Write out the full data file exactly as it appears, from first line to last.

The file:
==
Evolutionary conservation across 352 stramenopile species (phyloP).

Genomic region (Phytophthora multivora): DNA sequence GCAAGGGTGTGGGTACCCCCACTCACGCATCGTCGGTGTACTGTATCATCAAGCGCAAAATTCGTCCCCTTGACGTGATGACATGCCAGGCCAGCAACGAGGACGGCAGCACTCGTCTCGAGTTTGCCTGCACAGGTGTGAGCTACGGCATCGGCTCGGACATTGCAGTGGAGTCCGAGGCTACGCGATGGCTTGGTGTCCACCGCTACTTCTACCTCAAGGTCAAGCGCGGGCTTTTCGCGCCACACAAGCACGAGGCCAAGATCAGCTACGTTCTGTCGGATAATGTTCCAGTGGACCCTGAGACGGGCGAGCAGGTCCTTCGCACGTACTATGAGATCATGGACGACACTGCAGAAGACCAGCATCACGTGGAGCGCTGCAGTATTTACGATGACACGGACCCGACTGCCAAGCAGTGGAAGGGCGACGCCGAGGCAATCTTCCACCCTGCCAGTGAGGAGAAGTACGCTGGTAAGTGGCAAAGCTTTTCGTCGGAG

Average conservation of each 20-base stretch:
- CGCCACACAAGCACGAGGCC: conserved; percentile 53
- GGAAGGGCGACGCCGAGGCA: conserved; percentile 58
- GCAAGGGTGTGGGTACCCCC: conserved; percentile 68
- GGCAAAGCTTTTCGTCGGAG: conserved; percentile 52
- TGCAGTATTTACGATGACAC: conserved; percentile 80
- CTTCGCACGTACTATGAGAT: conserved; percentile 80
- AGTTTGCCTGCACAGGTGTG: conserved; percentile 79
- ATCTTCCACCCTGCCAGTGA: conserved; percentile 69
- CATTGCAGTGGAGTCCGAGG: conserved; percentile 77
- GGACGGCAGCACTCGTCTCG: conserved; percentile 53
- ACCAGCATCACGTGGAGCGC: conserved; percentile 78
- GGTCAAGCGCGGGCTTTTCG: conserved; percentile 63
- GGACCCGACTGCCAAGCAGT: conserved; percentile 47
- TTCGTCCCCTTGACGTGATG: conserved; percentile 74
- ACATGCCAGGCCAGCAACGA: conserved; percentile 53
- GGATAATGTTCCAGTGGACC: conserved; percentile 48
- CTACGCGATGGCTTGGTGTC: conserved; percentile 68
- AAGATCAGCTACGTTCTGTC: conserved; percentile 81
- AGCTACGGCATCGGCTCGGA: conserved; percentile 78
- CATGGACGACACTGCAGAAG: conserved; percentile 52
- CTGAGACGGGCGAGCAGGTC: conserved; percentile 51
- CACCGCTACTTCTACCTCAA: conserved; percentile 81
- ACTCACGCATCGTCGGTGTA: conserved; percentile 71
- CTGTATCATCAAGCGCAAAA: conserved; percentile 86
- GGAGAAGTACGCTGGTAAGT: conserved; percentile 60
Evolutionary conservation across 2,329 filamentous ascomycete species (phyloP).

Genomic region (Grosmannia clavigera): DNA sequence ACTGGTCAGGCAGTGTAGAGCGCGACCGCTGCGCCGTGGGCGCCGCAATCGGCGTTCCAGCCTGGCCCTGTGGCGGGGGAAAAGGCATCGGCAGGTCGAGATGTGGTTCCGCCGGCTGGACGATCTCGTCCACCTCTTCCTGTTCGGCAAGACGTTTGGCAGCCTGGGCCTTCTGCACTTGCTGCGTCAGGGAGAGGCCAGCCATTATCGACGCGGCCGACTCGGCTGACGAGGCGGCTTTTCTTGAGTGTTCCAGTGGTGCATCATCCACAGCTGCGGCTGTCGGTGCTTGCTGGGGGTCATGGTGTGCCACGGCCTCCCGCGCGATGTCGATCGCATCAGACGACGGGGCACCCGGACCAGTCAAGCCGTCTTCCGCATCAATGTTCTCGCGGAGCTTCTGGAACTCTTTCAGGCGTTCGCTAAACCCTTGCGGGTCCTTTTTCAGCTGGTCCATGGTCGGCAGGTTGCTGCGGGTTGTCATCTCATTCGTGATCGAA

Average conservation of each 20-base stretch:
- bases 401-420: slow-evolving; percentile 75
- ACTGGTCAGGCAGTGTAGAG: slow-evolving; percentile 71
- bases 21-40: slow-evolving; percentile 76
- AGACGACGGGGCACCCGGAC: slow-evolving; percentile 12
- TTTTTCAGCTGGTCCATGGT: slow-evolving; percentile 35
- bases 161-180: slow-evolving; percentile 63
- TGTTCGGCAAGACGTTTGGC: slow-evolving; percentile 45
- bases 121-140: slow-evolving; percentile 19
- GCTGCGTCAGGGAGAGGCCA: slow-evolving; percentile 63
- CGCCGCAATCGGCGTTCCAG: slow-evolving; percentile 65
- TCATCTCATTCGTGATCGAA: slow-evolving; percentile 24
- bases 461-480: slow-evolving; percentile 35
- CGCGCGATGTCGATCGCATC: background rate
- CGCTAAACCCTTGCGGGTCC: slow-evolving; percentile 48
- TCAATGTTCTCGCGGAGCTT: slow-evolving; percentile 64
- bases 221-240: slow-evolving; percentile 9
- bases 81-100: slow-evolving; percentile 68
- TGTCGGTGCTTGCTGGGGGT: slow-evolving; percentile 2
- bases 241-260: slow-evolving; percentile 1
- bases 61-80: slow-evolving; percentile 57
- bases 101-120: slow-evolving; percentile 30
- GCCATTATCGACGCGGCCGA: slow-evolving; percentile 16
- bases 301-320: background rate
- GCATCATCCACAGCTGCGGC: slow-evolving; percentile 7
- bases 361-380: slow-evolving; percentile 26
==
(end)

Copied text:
Evolutionary conservation across 352 stramenopile species (phyloP).

Genomic region (Phytophthora multivora): DNA sequence GCAAGGGTGTGGGTACCCCCACTCACGCATCGTCGGTGTACTGTATCATCAAGCGCAAAATTCGTCCCCTTGACGTGATGACATGCCAGGCCAGCAACGAGGACGGCAGCACTCGTCTCGAGTTTGCCTGCACAGGTGTGAGCTACGGCATCGGCTCGGACATTGCAGTGGAGTCCGAGGCTACGCGATGGCTTGGTGTCCACCGCTACTTCTACCTCAAGGTCAAGCGCGGGCTTTTCGCGCCACACAAGCACGAGGCCAAGATCAGCTACGTTCTGTCGGATAATGTTCCAGTGGACCCTGAGACGGGCGAGCAGGTCCTTCGCACGTACTATGAGATCATGGACGACACTGCAGAAGACCAGCATCACGTGGAGCGCTGCAGTATTTACGATGACACGGACCCGACTGCCAAGCAGTGGAAGGGCGACGCCGAGGCAATCTTCCACCCTGCCAGTGAGGAGAAGTACGCTGGTAAGTGGCAAAGCTTTTCGTCGGAG

Average conservation of each 20-base stretch:
- CGCCACACAAGCACGAGGCC: conserved; percentile 53
- GGAAGGGCGACGCCGAGGCA: conserved; percentile 58
- GCAAGGGTGTGGGTACCCCC: conserved; percentile 68
- GGCAAAGCTTTTCGTCGGAG: conserved; percentile 52
- TGCAGTATTTACGATGACAC: conserved; percentile 80
- CTTCGCACGTACTATGAGAT: conserved; percentile 80
- AGTTTGCCTGCACAGGTGTG: conserved; percentile 79
- ATCTTCCACCCTGCCAGTGA: conserved; percentile 69
- CATTGCAGTGGAGTCCGAGG: conserved; percentile 77
- GGACGGCAGCACTCGTCTCG: conserved; percentile 53
- ACCAGCATCACGTGGAGCGC: conserved; percentile 78
- GGTCAAGCGCGGGCTTTTCG: conserved; percentile 63
- GGACCCGACTGCCAAGCAGT: conserved; percentile 47
- TTCGTCCCCTTGACGTGATG: conserved; percentile 74
- ACATGCCAGGCCAGCAACGA: conserved; percentile 53
- GGATAATGTTCCAGTGGACC: conserved; percentile 48
- CTACGCGATGGCTTGGTGTC: conserved; percentile 68
- AAGATCAGCTACGTTCTGTC: conserved; percentile 81
- AGCTACGGCATCGGCTCGGA: conserved; percentile 78
- CATGGACGACACTGCAGAAG: conserved; percentile 52
- CTGAGACGGGCGAGCAGGTC: conserved; percentile 51
- CACCGCTACTTCTACCTCAA: conserved; percentile 81
- ACTCACGCATCGTCGGTGTA: conserved; percentile 71
- CTGTATCATCAAGCGCAAAA: conserved; percentile 86
- GGAGAAGTACGCTGGTAAGT: conserved; percentile 60
Evolutionary conservation across 2,329 filamentous ascomycete species (phyloP).

Genomic region (Grosmannia clavigera): DNA sequence ACTGGTCAGGCAGTGTAGAGCGCGACCGCTGCGCCGTGGGCGCCGCAATCGGCGTTCCAGCCTGGCCCTGTGGCGGGGGAAAAGGCATCGGCAGGTCGAGATGTGGTTCCGCCGGCTGGACGATCTCGTCCACCTCTTCCTGTTCGGCAAGACGTTTGGCAGCCTGGGCCTTCTGCACTTGCTGCGTCAGGGAGAGGCCAGCCATTATCGACGCGGCCGACTCGGCTGACGAGGCGGCTTTTCTTGAGTGTTCCAGTGGTGCATCATCCACAGCTGCGGCTGTCGGTGCTTGCTGGGGGTCATGGTGTGCCACGGCCTCCCGCGCGATGTCGATCGCATCAGACGACGGGGCACCCGGACCAGTCAAGCCGTCTTCCGCATCAATGTTCTCGCGGAGCTTCTGGAACTCTTTCAGGCGTTCGCTAAACCCTTGCGGGTCCTTTTTCAGCTGGTCCATGGTCGGCAGGTTGCTGCGGGTTGTCATCTCATTCGTGATCGAA

Average conservation of each 20-base stretch:
- bases 401-420: slow-evolving; percentile 75
- ACTGGTCAGGCAGTGTAGAG: slow-evolving; percentile 71
- bases 21-40: slow-evolving; percentile 76
- AGACGACGGGGCACCCGGAC: slow-evolving; percentile 12
- TTTTTCAGCTGGTCCATGGT: slow-evolving; percentile 35
- bases 161-180: slow-evolving; percentile 63
- TGTTCGGCAAGACGTTTGGC: slow-evolving; percentile 45
- bases 121-140: slow-evolving; percentile 19
- GCTGCGTCAGGGAGAGGCCA: slow-evolving; percentile 63
- CGCCGCAATCGGCGTTCCAG: slow-evolving; percentile 65
- TCATCTCATTCGTGATCGAA: slow-evolving; percentile 24
- bases 461-480: slow-evolving; percentile 35
- CGCGCGATGTCGATCGCATC: background rate
- CGCTAAACCCTTGCGGGTCC: slow-evolving; percentile 48
- TCAATGTTCTCGCGGAGCTT: slow-evolving; percentile 64
- bases 221-240: slow-evolving; percentile 9
- bases 81-100: slow-evolving; percentile 68
- TGTCGGTGCTTGCTGGGGGT: slow-evolving; percentile 2
- bases 241-260: slow-evolving; percentile 1
- bases 61-80: slow-evolving; percentile 57
- bases 101-120: slow-evolving; percentile 30
- GCCATTATCGACGCGGCCGA: slow-evolving; percentile 16
- bases 301-320: background rate
- GCATCATCCACAGCTGCGGC: slow-evolving; percentile 7
- bases 361-380: slow-evolving; percentile 26